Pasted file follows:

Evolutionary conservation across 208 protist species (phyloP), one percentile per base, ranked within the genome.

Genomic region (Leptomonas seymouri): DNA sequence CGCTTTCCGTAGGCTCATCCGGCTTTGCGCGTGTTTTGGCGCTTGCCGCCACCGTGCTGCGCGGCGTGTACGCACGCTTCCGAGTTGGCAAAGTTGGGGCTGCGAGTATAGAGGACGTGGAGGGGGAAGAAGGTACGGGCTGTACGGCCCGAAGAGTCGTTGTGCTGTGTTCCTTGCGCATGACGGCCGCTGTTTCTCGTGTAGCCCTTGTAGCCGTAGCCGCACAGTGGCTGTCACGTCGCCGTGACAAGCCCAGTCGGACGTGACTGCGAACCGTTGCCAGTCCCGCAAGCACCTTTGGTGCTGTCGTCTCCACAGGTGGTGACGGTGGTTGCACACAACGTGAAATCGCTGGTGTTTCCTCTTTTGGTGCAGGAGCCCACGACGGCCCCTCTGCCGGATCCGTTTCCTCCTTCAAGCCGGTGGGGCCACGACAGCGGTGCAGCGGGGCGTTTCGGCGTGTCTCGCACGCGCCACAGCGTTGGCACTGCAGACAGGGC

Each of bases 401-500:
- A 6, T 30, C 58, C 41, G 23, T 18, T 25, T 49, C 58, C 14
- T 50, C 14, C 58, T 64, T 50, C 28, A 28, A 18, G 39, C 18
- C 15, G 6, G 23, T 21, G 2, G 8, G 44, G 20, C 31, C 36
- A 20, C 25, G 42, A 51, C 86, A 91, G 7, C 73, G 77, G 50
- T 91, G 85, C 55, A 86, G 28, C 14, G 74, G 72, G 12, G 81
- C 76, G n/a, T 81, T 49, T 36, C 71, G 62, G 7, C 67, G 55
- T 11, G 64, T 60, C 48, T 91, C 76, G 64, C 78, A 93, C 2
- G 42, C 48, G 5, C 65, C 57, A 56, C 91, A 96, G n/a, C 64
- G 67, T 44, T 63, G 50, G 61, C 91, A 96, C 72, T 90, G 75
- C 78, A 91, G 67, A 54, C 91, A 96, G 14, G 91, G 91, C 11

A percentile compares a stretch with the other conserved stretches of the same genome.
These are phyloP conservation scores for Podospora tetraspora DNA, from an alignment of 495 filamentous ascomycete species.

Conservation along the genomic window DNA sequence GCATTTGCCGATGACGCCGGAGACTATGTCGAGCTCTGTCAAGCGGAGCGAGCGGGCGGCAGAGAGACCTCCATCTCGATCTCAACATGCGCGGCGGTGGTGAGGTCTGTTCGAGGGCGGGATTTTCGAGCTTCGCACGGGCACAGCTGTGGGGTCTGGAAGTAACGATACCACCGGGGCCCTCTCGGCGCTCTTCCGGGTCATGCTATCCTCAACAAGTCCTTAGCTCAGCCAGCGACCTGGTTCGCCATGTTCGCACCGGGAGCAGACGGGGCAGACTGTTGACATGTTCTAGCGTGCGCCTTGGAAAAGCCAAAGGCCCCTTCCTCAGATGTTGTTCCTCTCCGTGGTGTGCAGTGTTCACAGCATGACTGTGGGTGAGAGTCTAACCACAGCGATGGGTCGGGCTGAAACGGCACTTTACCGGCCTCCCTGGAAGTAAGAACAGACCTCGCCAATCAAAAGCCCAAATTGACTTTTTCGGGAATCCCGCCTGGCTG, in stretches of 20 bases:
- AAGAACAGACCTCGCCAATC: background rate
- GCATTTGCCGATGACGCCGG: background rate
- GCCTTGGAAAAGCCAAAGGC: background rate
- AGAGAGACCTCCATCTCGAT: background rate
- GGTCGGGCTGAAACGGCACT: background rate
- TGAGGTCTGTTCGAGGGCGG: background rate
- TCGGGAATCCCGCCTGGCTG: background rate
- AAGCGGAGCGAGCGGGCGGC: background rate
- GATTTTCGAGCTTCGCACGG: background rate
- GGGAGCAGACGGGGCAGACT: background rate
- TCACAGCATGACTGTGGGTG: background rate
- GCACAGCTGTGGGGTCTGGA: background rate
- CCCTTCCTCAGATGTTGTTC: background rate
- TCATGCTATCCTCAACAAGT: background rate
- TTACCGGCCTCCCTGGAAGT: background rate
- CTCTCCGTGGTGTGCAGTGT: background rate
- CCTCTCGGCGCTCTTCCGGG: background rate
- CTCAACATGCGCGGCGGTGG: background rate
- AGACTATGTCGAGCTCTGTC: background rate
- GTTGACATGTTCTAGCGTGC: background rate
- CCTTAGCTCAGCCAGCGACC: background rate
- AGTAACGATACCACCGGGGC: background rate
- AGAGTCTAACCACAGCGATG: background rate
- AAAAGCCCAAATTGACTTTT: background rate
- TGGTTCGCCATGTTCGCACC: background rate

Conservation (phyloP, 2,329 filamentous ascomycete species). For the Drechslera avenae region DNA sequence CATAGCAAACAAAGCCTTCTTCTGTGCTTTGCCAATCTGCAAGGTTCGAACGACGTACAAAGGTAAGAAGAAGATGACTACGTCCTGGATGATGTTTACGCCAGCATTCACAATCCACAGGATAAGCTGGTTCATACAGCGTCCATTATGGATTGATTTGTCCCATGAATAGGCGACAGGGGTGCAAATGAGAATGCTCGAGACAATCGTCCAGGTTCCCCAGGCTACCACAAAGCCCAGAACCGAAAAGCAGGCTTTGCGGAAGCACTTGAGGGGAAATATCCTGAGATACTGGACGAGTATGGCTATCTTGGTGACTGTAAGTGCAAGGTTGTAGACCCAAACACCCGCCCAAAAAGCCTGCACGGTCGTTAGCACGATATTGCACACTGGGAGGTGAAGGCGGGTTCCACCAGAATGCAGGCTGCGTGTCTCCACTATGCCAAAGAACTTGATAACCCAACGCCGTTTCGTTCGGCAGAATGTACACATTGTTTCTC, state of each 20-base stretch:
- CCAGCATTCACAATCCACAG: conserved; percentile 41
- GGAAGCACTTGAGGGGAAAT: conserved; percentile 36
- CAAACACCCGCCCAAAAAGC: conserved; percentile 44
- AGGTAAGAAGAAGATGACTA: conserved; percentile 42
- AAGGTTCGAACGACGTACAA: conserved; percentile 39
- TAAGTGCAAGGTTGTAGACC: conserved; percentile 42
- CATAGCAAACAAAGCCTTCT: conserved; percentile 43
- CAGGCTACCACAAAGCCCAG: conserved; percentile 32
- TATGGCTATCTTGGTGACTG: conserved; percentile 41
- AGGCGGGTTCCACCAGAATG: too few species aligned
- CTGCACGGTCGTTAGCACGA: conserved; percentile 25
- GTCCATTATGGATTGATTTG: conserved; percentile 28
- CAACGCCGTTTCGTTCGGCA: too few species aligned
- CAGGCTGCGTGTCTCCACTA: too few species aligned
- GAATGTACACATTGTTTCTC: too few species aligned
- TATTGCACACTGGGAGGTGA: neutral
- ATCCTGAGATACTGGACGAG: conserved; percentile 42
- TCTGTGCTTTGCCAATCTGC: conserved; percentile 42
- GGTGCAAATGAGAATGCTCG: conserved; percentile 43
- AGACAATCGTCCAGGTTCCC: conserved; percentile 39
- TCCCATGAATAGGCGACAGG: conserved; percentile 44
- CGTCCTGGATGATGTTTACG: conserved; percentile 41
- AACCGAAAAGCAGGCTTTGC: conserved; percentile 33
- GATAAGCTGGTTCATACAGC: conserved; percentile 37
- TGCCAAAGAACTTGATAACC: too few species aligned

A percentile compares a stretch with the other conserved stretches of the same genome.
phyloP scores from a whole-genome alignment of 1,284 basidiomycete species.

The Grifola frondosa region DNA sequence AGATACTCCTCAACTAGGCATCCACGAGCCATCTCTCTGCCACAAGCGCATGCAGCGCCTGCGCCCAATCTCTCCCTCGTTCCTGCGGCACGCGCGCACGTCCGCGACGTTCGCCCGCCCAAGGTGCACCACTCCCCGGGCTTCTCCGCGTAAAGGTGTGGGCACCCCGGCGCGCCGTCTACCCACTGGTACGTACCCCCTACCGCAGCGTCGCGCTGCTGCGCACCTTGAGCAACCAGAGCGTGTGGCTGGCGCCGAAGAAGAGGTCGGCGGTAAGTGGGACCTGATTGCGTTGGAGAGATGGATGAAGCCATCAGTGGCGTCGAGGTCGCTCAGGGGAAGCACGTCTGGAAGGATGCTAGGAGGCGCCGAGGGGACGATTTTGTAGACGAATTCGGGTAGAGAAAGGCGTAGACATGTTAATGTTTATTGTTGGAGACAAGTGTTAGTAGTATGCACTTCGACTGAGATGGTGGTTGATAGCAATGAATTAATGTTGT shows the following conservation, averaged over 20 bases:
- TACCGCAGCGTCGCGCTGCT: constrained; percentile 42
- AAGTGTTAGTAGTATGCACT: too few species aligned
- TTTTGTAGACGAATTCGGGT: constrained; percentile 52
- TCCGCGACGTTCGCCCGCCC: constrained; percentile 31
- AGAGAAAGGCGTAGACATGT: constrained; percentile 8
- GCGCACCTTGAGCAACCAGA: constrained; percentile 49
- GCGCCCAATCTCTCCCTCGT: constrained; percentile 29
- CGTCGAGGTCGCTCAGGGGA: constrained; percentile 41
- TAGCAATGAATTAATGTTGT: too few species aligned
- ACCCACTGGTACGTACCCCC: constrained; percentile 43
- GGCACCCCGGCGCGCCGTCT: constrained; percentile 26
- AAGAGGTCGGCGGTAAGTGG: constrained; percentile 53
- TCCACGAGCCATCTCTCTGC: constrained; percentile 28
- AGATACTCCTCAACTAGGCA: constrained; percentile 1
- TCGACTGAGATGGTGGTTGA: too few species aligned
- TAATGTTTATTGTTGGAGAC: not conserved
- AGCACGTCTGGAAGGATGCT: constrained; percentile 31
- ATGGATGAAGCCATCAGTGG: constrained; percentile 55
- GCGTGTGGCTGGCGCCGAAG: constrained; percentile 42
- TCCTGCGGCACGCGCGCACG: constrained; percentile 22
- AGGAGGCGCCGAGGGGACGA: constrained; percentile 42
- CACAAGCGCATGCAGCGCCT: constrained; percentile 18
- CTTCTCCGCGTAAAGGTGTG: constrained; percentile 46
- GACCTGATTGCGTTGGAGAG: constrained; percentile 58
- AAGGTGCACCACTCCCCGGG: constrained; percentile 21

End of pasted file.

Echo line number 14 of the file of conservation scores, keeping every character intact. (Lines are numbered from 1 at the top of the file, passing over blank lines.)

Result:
A percentile compares a stretch with the other conserved stretches of the same genome.